To be honest, my fast lap times are never meant to be consistent. They are all achieve with kind of luck to get most of the things good in the track. For example my qualification times are almost 1.5 seconds behind, since you have most of the time (quick qualifying) a one-shot or nothing thing. And my fastest race laps are again 1.5 seconds behind, since you have more fuel at the beginning and at the end bad tyres.

 

Edited by vTeritron
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@janbonator @vTeritron just a couple general tidbits.

About the upshift tone, you can find things scattered all around the internet but Vettel talks specifically though superficially about it on Top Gear here (starting at 4:02):

You can certainly go beyond the beep, it is just an additional cue to upshift and depending on the situation it is much better to stick with your current gear and rev the engine up more (a particular corner in Silverstone springs to mind) than upshifting it immediately. But is is a cue that's been around for early 2000s as far as I can tell.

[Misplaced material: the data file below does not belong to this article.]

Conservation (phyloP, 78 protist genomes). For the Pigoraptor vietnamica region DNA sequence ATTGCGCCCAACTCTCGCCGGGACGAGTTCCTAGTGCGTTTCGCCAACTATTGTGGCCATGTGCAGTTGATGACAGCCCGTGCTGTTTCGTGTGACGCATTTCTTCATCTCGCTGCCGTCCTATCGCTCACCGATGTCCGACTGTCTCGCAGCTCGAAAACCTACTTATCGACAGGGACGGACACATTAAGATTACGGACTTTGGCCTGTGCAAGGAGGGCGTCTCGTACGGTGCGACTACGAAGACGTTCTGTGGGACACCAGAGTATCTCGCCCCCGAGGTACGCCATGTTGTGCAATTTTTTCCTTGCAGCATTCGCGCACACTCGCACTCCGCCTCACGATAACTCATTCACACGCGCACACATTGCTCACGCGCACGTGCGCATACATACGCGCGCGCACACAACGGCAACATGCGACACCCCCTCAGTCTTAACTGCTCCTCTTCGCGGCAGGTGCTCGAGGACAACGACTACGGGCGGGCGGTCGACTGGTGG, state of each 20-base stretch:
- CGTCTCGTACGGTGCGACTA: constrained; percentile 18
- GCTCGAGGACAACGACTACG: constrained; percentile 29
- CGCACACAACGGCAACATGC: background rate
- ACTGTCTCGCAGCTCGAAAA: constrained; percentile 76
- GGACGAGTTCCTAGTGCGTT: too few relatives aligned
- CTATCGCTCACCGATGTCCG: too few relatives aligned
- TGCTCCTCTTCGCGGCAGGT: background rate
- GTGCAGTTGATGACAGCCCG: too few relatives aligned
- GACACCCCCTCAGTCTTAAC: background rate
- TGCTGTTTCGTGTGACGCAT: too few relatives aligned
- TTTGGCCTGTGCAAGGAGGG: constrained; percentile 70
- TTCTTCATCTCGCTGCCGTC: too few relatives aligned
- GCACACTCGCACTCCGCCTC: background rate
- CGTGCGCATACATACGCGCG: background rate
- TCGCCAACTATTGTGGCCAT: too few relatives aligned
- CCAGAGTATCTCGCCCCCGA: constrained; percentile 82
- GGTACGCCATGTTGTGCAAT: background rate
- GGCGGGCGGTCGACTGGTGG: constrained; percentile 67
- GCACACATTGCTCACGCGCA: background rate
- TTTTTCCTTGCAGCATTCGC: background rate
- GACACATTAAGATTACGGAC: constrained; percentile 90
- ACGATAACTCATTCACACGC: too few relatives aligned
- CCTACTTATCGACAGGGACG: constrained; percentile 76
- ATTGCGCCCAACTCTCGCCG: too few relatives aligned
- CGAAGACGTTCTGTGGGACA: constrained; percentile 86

And the beep can go out differently, according to the teams. Same with the rev lights, very often called shift lights. Tt is all down to team/driver's preference, as some prefers a sequential from left to right order while others fancy an "inwards" order, with the left and right lights going up at the edges and meeting at the last set of colored lights at the center.

Quote

Interestingly, the actual colours of the lights are not that important. But the contrast needs to be vivid, and green-red-blue seems to work best. The way the lights illuminate (the sequence) is down to the driver's preference, and while Kimi likes the lights to light-up from left to right, Juan Pablo likes the outside lights to illuminate first, then the lights work their way in to the middle.